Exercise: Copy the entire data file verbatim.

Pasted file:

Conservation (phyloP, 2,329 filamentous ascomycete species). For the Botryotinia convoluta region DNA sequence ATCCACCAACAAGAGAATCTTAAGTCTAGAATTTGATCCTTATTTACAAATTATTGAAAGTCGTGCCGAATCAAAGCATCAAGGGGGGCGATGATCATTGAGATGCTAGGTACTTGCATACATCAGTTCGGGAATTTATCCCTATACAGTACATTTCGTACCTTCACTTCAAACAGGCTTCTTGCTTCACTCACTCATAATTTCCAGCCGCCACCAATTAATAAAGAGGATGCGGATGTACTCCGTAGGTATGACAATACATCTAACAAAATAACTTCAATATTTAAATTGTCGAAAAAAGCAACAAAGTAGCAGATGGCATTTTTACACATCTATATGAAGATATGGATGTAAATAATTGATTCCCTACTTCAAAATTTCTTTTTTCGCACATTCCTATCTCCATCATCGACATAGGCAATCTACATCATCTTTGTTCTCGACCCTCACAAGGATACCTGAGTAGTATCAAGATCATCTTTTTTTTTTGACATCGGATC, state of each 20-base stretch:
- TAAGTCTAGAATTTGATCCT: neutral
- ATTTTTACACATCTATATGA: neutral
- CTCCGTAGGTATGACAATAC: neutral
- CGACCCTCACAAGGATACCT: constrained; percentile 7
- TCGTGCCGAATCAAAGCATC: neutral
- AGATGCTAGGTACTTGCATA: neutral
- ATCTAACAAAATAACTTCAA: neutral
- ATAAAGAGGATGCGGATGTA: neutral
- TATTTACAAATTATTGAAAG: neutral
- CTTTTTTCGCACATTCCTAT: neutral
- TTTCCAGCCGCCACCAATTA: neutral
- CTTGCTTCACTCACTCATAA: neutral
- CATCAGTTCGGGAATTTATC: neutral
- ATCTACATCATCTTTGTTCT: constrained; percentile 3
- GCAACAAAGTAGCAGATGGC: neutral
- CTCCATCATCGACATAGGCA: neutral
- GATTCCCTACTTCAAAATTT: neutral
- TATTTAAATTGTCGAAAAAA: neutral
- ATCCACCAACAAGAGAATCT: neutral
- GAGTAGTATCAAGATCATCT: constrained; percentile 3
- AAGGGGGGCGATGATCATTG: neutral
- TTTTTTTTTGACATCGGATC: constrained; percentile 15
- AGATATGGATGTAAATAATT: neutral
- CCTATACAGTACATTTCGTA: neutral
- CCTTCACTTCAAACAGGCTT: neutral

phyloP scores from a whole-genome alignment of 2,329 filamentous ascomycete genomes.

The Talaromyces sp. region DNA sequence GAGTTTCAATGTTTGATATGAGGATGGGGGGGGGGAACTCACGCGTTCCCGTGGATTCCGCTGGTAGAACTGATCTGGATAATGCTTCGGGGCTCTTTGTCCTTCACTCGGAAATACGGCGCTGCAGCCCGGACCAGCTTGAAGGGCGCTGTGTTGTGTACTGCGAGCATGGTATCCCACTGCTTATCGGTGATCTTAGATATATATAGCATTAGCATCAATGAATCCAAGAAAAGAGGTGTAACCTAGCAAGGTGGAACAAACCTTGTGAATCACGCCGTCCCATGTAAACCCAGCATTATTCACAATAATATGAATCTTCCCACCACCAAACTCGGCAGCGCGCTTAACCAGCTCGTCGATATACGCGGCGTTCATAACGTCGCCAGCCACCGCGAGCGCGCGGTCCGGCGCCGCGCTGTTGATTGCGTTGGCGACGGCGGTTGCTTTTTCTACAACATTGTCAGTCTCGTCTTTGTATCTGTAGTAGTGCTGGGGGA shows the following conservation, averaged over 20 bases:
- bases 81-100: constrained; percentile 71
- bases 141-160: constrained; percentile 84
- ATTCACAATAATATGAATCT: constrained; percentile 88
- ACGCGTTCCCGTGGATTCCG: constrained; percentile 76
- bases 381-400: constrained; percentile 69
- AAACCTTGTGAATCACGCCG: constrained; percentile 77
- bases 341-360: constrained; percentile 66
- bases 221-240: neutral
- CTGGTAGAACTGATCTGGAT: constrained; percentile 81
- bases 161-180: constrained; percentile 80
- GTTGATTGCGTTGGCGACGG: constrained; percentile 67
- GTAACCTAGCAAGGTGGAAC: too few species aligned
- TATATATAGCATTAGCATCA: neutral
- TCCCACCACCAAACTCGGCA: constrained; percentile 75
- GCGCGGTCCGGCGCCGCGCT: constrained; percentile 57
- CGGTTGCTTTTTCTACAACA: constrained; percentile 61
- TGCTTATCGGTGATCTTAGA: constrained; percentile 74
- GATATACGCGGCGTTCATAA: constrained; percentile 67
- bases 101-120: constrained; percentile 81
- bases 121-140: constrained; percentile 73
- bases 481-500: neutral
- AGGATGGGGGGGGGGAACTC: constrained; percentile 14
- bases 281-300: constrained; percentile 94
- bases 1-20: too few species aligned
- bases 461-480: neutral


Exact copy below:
Conservation (phyloP, 2,329 filamentous ascomycete species). For the Botryotinia convoluta region DNA sequence ATCCACCAACAAGAGAATCTTAAGTCTAGAATTTGATCCTTATTTACAAATTATTGAAAGTCGTGCCGAATCAAAGCATCAAGGGGGGCGATGATCATTGAGATGCTAGGTACTTGCATACATCAGTTCGGGAATTTATCCCTATACAGTACATTTCGTACCTTCACTTCAAACAGGCTTCTTGCTTCACTCACTCATAATTTCCAGCCGCCACCAATTAATAAAGAGGATGCGGATGTACTCCGTAGGTATGACAATACATCTAACAAAATAACTTCAATATTTAAATTGTCGAAAAAAGCAACAAAGTAGCAGATGGCATTTTTACACATCTATATGAAGATATGGATGTAAATAATTGATTCCCTACTTCAAAATTTCTTTTTTCGCACATTCCTATCTCCATCATCGACATAGGCAATCTACATCATCTTTGTTCTCGACCCTCACAAGGATACCTGAGTAGTATCAAGATCATCTTTTTTTTTTGACATCGGATC, state of each 20-base stretch:
- TAAGTCTAGAATTTGATCCT: neutral
- ATTTTTACACATCTATATGA: neutral
- CTCCGTAGGTATGACAATAC: neutral
- CGACCCTCACAAGGATACCT: constrained; percentile 7
- TCGTGCCGAATCAAAGCATC: neutral
- AGATGCTAGGTACTTGCATA: neutral
- ATCTAACAAAATAACTTCAA: neutral
- ATAAAGAGGATGCGGATGTA: neutral
- TATTTACAAATTATTGAAAG: neutral
- CTTTTTTCGCACATTCCTAT: neutral
- TTTCCAGCCGCCACCAATTA: neutral
- CTTGCTTCACTCACTCATAA: neutral
- CATCAGTTCGGGAATTTATC: neutral
- ATCTACATCATCTTTGTTCT: constrained; percentile 3
- GCAACAAAGTAGCAGATGGC: neutral
- CTCCATCATCGACATAGGCA: neutral
- GATTCCCTACTTCAAAATTT: neutral
- TATTTAAATTGTCGAAAAAA: neutral
- ATCCACCAACAAGAGAATCT: neutral
- GAGTAGTATCAAGATCATCT: constrained; percentile 3
- AAGGGGGGCGATGATCATTG: neutral
- TTTTTTTTTGACATCGGATC: constrained; percentile 15
- AGATATGGATGTAAATAATT: neutral
- CCTATACAGTACATTTCGTA: neutral
- CCTTCACTTCAAACAGGCTT: neutral

phyloP scores from a whole-genome alignment of 2,329 filamentous ascomycete genomes.

The Talaromyces sp. region DNA sequence GAGTTTCAATGTTTGATATGAGGATGGGGGGGGGGAACTCACGCGTTCCCGTGGATTCCGCTGGTAGAACTGATCTGGATAATGCTTCGGGGCTCTTTGTCCTTCACTCGGAAATACGGCGCTGCAGCCCGGACCAGCTTGAAGGGCGCTGTGTTGTGTACTGCGAGCATGGTATCCCACTGCTTATCGGTGATCTTAGATATATATAGCATTAGCATCAATGAATCCAAGAAAAGAGGTGTAACCTAGCAAGGTGGAACAAACCTTGTGAATCACGCCGTCCCATGTAAACCCAGCATTATTCACAATAATATGAATCTTCCCACCACCAAACTCGGCAGCGCGCTTAACCAGCTCGTCGATATACGCGGCGTTCATAACGTCGCCAGCCACCGCGAGCGCGCGGTCCGGCGCCGCGCTGTTGATTGCGTTGGCGACGGCGGTTGCTTTTTCTACAACATTGTCAGTCTCGTCTTTGTATCTGTAGTAGTGCTGGGGGA shows the following conservation, averaged over 20 bases:
- bases 81-100: constrained; percentile 71
- bases 141-160: constrained; percentile 84
- ATTCACAATAATATGAATCT: constrained; percentile 88
- ACGCGTTCCCGTGGATTCCG: constrained; percentile 76
- bases 381-400: constrained; percentile 69
- AAACCTTGTGAATCACGCCG: constrained; percentile 77
- bases 341-360: constrained; percentile 66
- bases 221-240: neutral
- CTGGTAGAACTGATCTGGAT: constrained; percentile 81
- bases 161-180: constrained; percentile 80
- GTTGATTGCGTTGGCGACGG: constrained; percentile 67
- GTAACCTAGCAAGGTGGAAC: too few species aligned
- TATATATAGCATTAGCATCA: neutral
- TCCCACCACCAAACTCGGCA: constrained; percentile 75
- GCGCGGTCCGGCGCCGCGCT: constrained; percentile 57
- CGGTTGCTTTTTCTACAACA: constrained; percentile 61
- TGCTTATCGGTGATCTTAGA: constrained; percentile 74
- GATATACGCGGCGTTCATAA: constrained; percentile 67
- bases 101-120: constrained; percentile 81
- bases 121-140: constrained; percentile 73
- bases 481-500: neutral
- AGGATGGGGGGGGGGAACTC: constrained; percentile 14
- bases 281-300: constrained; percentile 94
- bases 1-20: too few species aligned
- bases 461-480: neutral